Inside Taiwan's Burgeoning Craft Beer and Drinks Scene

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When thinking of world-class cocktail culture places like Singapore, New York, and London usually sit at the forefront of people's minds, as these locales boast some of the best bars in the world. What many may not know is that Taiwan is home to plenty of world-class drinking, from award-winning microbrews to celebrated whiskey—all with a history dating back over one hundred years.

From 1895 to 1945, Taiwan was a colonial holding of the Japanese emperor. Today, Japanese cultural products are weaved into everyday life, from anime to sushi, and pachinko gambling to sake. As the third largest importer of Japanese sake, Taiwan has an affinity for the Japanese spirit, but also makes plenty of their own. Hatsukiri, a sake made in the western city of Taichung, in an area known for its fragrant rice, is fantastic. The Taoyuan Brewery, in the far north of Taiwan, is also known for its high-quality varieties.


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Close to sake but distinctly Taiwanese is a local liquor called kaoliang. Similar to its white lightening Chinese cousin baijiu, kaoliang is made from fermented sorghum, and aged. Unlike baijiu, it goes down smooth, with sweet-sour notes. Kinmen, a sleepy Taiwanese-governed isle off the coast of Fujian province in China, is famous for its kaoliang, which won gold in the white spirits category at the 2018 International Spirits Challenge. The nearby Matsu archipelago also boasts great stuff. There, on the Isle of Nankan, you can buy a bottle from the Matsu Distillery called Tunnel 88 Kaoliang, aged five years in an abandoned military tunnel.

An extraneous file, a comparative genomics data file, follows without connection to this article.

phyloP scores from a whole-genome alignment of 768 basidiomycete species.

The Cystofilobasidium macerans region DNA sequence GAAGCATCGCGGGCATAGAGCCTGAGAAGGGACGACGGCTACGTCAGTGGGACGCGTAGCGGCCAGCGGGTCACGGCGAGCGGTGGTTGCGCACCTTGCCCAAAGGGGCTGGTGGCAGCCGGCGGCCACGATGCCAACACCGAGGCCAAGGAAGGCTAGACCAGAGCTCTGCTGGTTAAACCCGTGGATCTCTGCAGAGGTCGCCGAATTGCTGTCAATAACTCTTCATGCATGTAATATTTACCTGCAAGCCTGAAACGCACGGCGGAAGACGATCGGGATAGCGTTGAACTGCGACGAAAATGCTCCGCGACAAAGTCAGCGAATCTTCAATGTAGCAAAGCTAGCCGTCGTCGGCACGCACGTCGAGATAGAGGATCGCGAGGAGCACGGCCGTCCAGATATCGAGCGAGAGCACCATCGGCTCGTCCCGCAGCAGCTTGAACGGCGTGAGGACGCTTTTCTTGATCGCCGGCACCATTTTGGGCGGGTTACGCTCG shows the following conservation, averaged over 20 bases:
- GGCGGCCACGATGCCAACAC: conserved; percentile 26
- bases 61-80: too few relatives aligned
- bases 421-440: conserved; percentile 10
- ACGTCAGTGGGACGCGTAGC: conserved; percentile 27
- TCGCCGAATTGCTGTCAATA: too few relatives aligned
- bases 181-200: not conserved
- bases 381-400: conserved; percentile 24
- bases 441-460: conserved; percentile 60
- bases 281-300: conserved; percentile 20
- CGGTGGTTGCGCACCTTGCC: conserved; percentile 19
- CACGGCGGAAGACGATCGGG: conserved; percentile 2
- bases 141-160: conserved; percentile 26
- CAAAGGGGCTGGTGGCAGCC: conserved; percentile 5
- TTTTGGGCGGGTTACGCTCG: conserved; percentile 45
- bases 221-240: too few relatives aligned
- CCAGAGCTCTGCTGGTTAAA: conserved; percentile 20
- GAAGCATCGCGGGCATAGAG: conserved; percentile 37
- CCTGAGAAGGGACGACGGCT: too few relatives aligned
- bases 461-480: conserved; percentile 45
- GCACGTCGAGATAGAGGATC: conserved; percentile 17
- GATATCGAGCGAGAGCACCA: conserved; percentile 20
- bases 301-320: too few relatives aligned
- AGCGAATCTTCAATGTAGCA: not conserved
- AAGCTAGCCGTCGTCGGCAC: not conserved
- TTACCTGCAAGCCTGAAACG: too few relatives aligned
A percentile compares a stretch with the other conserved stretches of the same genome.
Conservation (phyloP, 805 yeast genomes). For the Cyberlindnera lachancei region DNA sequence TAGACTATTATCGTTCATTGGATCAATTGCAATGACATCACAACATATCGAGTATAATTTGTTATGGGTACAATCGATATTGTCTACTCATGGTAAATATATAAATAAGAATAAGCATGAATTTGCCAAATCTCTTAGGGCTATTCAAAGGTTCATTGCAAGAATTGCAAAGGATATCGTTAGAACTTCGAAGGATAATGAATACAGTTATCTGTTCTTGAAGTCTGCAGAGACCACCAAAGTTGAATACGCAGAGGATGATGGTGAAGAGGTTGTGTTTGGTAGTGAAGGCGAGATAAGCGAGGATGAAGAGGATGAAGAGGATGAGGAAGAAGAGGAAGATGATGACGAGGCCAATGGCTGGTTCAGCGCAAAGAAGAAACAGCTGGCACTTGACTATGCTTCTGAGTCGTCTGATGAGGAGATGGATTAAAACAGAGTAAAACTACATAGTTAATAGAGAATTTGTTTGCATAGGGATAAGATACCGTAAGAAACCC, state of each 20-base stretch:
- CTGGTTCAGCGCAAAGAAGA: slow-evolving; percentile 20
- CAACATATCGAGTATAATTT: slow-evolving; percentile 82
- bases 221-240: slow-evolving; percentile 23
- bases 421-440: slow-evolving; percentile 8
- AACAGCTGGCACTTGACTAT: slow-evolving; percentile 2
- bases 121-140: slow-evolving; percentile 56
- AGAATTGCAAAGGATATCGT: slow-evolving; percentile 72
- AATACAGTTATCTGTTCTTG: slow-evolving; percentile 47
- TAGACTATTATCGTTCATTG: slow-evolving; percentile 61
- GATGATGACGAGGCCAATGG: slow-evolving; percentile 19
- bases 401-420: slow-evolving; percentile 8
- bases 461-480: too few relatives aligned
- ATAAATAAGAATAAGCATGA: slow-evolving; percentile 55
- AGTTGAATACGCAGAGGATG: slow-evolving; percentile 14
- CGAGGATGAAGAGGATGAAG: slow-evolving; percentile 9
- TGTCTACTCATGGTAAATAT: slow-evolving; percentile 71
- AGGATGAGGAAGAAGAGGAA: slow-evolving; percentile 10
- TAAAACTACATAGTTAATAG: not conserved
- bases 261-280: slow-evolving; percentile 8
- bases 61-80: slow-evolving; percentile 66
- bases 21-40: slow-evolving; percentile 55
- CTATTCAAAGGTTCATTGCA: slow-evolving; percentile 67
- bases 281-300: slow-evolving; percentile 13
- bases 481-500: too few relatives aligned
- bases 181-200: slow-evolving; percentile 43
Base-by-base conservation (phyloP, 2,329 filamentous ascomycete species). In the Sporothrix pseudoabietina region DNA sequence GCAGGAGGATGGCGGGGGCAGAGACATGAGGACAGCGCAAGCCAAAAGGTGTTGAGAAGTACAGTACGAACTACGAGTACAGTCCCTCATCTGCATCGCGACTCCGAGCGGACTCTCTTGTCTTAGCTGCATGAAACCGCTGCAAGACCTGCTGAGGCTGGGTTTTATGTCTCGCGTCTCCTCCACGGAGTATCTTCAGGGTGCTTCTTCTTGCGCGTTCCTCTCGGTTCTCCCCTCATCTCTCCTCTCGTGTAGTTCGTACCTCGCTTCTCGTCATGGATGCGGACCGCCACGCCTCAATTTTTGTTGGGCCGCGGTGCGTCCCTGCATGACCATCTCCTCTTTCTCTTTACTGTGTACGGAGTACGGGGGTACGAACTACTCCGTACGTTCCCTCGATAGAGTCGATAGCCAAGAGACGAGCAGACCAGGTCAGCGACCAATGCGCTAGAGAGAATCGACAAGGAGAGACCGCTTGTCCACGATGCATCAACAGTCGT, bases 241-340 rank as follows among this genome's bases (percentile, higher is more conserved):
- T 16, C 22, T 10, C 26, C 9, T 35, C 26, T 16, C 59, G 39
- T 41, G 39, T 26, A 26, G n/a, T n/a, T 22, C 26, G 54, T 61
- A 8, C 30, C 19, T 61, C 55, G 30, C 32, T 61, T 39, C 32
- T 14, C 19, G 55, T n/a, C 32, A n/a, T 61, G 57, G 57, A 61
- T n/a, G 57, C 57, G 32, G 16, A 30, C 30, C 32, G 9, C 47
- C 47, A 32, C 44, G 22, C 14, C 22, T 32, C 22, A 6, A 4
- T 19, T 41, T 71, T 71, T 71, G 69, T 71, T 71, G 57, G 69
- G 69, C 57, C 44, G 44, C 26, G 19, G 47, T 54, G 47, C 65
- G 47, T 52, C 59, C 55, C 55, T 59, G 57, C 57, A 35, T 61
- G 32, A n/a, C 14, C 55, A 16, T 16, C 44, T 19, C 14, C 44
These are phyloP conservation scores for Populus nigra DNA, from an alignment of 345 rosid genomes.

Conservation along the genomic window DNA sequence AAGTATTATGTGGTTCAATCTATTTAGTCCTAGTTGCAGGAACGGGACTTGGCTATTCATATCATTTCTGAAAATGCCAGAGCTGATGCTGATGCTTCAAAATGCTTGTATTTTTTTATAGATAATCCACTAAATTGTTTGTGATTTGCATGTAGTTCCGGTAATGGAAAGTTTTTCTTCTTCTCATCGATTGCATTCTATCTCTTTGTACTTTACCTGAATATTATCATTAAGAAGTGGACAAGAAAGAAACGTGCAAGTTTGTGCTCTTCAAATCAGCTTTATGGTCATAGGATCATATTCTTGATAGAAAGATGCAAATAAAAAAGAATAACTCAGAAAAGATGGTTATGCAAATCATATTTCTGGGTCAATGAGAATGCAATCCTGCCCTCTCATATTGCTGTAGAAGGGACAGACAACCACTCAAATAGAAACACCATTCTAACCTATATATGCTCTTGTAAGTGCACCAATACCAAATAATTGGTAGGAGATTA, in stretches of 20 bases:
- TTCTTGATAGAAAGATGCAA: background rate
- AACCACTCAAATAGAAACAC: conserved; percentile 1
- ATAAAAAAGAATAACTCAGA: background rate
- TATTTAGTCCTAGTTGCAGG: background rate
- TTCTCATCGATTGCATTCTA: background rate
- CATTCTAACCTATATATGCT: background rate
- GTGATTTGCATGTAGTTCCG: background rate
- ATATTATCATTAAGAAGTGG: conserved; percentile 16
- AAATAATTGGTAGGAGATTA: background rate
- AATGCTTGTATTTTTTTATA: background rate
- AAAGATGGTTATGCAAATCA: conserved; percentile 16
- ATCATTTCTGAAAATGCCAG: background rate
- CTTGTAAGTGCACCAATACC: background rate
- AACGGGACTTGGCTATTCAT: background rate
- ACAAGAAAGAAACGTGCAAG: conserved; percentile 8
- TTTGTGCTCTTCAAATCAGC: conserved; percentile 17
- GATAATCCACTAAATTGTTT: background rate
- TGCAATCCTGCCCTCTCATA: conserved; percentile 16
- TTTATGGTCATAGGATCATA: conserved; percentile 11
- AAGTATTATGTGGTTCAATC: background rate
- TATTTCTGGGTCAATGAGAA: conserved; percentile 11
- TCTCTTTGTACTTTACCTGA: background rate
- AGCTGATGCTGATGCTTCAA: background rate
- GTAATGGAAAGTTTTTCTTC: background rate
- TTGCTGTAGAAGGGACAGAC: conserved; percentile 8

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Perhaps where Taiwanese spirits shine brightest is in its whiskey. Besides a government-owned distillery, there is only one game in town: Kavalan. Since it started bottling in 2008, Kavalan has received dozens of awards, beating out, rather surprisingly, Scottish, American, and Japanese brands. In 2015, its Solist Vinho Barrique was named the World's Best Single Malt Whiskey by the World Whiskies Awards. That same year, five of its bottles garnered double golds at the San Francisco World Spirits Competition. Behind the impressive operation is Ian Chang, Kavalan’s 43-year-old baby-faced master blender. “A good whiskey should have complexities,” he said one recent night in Taipei. “It’s all about the balance overall, without off-notes.”


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Kavalan’s massive distillery, which produces about 9 million liters a year, is well worth a visit. Located in the picturesque coastal county of Yilan, an hour or so by car from the hustle and bustle of Taipei, the complex is surrounded by verdant mountains with a scenic lake and a rare orchid garden on-site. Between whiskey tasting, touring the operation, and DIY blending, one can spend hours there; it has won ‘Visitor Attraction of the Year’ in the World Whisky Awards two years running. Bottles are sold all over the island (Kavalan itself has two dozen of its own retail stores) and the Taiwanese are generally quite proud of this much-coveted whiskey. In Yilan, you can enjoy it with your meal at the Formosa Pearl, a stupendous restaurant within an artfully restored traditional teahouse. In Taipei, check out Marsalis Home & Whiskey Gallery, a suave cocktail bar on the third floor of the regal Home Hotel.


Courtesy Kavalan

Like other strong economies of East Asia, Taiwan is also home to a burgeoning craft beer scene. Zhang Men Brewing Company, in Taipei, has a wide selection of brews, from IPAs to cream ales. For less conventional beers, check out Taiwan Head Brewers’ tea ale, called Rainwater, which was voted the Best Experimental Beer in the World Beer Awards 2016. And Taihu Brewing, another must-sip, has a line of fruit-infused beers, with names like Guava Noon and Yuzu Midnight. It can be visited in Taipei also, but if you find yourself elsewhere, look out for their vintage traveling Airstream, which is equipped with eighteen taps. Wherever you are in Taiwan, you’ll want to make time for a drink.